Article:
Harvard, MIT Students Refuse to Leave After Campus Coronavirus Shutdown

A Palestinian student admitted to Harvard University -- a gate to Harvard Yard is seen here -- says his visa has been scrapped
Scott Eisen/Getty

Students at Harvard and MIT are fighting back against the recent decisions to shut down campus housing in response to the Wuhan coronavirus outbreak. At MIT, 50 students held a “sit-in” protest to demand that university officials reconsider their decision to send students home.

According to a report by Campus Reform, students at Harvard and MIT are panicking over recent announcements that all students would be required to leave campus. Both institutions announced this week that campus residence halls would be shutting down as a precautionary measure against the coronavirus outbreak.

“We’re asking that MIT guarantee that all international students receive housing on U.S. soil and revisit the petitions of students who asked to remain on campus,” one MIT student protester said. “That’s the minimum. There’s also been no discussion of how people can pay for their flights home, the boxes and storage. There’s been no official response, and we’ve love to see more leadership on that.”

The protester told the press that MIT students panicked after receiving notification that their residential hall would be shutting down. Many international students at MIT reportedly told administrators that they would not be able to return home due to travel restrictions.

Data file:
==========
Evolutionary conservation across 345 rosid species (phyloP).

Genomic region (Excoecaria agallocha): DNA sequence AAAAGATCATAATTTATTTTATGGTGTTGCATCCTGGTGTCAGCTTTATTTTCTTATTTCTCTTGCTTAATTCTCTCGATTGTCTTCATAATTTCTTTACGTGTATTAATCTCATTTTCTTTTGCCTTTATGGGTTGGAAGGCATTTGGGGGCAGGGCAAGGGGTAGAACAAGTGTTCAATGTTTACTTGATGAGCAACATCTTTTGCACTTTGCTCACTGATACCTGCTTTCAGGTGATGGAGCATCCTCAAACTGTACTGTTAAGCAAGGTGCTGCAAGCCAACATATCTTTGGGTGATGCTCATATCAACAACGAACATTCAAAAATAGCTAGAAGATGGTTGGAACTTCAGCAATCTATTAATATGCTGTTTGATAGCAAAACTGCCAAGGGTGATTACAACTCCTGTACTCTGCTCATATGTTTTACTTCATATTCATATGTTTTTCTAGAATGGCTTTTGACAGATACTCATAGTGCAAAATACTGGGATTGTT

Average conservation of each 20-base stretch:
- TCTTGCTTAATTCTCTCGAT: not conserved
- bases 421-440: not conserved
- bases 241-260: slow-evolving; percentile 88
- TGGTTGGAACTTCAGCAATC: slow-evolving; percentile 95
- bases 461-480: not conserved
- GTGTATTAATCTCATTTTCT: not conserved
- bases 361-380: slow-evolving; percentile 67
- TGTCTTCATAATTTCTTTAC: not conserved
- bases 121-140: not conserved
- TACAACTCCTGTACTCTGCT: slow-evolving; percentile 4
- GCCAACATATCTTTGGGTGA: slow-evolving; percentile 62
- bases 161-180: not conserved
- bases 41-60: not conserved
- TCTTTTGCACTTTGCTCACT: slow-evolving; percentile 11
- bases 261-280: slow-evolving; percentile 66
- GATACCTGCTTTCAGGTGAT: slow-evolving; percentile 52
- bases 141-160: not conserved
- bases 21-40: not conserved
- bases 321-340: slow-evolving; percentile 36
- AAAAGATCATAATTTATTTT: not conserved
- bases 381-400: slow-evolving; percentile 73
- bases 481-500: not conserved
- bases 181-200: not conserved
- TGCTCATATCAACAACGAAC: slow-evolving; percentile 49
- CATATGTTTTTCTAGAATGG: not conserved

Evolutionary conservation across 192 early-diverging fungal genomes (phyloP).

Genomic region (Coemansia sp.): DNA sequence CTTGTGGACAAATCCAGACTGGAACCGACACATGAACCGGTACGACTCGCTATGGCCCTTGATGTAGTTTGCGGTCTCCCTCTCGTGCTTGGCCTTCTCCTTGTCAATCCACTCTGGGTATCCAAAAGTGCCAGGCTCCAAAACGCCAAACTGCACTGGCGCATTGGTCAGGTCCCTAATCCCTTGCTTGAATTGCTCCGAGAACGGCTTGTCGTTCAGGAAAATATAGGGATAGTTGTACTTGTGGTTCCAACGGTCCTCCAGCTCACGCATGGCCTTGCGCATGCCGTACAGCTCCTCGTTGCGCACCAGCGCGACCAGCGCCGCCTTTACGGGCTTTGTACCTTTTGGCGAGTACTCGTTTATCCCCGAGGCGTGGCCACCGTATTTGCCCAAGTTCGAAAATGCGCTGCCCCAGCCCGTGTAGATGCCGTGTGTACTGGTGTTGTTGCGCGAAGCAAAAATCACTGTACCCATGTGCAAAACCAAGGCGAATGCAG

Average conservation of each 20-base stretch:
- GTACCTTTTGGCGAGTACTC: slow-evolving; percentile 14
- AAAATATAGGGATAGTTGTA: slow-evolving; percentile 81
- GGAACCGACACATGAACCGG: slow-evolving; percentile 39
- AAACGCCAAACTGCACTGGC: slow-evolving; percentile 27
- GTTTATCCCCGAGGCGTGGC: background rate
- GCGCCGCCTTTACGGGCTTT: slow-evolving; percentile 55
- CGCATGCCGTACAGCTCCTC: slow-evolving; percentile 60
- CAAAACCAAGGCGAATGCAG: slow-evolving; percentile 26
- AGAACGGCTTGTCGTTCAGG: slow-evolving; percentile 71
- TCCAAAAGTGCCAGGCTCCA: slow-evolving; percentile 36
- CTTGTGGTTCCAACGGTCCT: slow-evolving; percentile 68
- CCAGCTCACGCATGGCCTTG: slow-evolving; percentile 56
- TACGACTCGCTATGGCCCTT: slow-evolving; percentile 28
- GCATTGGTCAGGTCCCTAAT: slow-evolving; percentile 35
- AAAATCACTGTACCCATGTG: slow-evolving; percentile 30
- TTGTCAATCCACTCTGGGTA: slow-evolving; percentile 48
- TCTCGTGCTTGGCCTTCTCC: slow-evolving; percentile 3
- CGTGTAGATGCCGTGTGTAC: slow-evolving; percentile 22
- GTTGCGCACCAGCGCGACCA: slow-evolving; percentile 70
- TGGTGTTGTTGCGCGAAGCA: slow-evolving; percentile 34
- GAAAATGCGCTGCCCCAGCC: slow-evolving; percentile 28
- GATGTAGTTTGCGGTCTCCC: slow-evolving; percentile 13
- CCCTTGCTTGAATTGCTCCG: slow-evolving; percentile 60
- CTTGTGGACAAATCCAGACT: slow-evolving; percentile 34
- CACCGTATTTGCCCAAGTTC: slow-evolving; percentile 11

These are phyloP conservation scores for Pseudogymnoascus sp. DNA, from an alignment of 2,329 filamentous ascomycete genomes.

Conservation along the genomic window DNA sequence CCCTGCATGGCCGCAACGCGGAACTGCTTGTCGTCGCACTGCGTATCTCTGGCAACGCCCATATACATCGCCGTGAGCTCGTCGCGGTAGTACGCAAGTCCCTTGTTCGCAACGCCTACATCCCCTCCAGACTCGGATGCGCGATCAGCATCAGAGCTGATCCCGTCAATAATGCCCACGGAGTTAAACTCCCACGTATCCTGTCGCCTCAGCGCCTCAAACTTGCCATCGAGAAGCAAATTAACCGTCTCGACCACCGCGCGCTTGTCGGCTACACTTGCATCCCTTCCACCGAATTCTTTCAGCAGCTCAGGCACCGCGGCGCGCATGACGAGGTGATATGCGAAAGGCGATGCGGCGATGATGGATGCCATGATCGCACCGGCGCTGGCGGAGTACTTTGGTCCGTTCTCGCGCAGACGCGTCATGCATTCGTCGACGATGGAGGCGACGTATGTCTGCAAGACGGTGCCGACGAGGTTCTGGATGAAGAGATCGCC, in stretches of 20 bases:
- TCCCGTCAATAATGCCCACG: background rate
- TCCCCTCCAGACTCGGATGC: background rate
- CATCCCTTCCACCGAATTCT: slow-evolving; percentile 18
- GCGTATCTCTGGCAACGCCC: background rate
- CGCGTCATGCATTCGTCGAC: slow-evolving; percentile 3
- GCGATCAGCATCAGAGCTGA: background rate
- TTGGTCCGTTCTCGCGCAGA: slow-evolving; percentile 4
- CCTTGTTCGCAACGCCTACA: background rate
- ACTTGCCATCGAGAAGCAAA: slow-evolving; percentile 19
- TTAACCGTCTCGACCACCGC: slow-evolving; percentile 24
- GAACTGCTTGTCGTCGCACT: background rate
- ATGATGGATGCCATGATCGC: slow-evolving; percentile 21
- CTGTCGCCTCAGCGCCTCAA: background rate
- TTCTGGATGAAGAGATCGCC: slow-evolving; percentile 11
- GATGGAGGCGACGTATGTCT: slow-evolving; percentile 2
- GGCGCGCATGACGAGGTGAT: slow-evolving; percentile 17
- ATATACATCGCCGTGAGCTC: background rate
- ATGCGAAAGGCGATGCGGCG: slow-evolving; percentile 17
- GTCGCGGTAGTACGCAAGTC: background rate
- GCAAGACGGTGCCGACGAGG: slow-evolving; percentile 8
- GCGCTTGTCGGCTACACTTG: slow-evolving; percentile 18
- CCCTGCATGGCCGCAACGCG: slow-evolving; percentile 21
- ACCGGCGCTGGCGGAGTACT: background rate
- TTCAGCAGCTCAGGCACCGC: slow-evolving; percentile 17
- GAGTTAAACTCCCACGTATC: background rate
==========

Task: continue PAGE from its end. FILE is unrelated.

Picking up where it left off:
“The dorm was a warzone. Everyone was confused and packing frantically. My friend said, ‘All of my family is in China, but they denied my application to stay,’” the student added. “When I started asking people about their applications for exemptions, I kept hearing similar stories.”

Students at Harvard also engaged in a sit-in protest to criticize the university’s decision to shut down the campus. Harvard Law School student Felipe Hernandez said that the sit-in protest was used to bring attention to the university’s poor handling of the shutdown process.

“The point of the sit-in was to bring to light just how poorly the Law School has communicated its response to the coronavirus and particularly its response regarding evicting students from their housing — for on-campus housing — and the process of who can stay on, who can appeal, and the rationale and the strategy behind that,” Hernandez said.

Breitbart News reported this week that dozens of universities and colleges have shut their doors in response to the Wuhan coronavirus outbreak.


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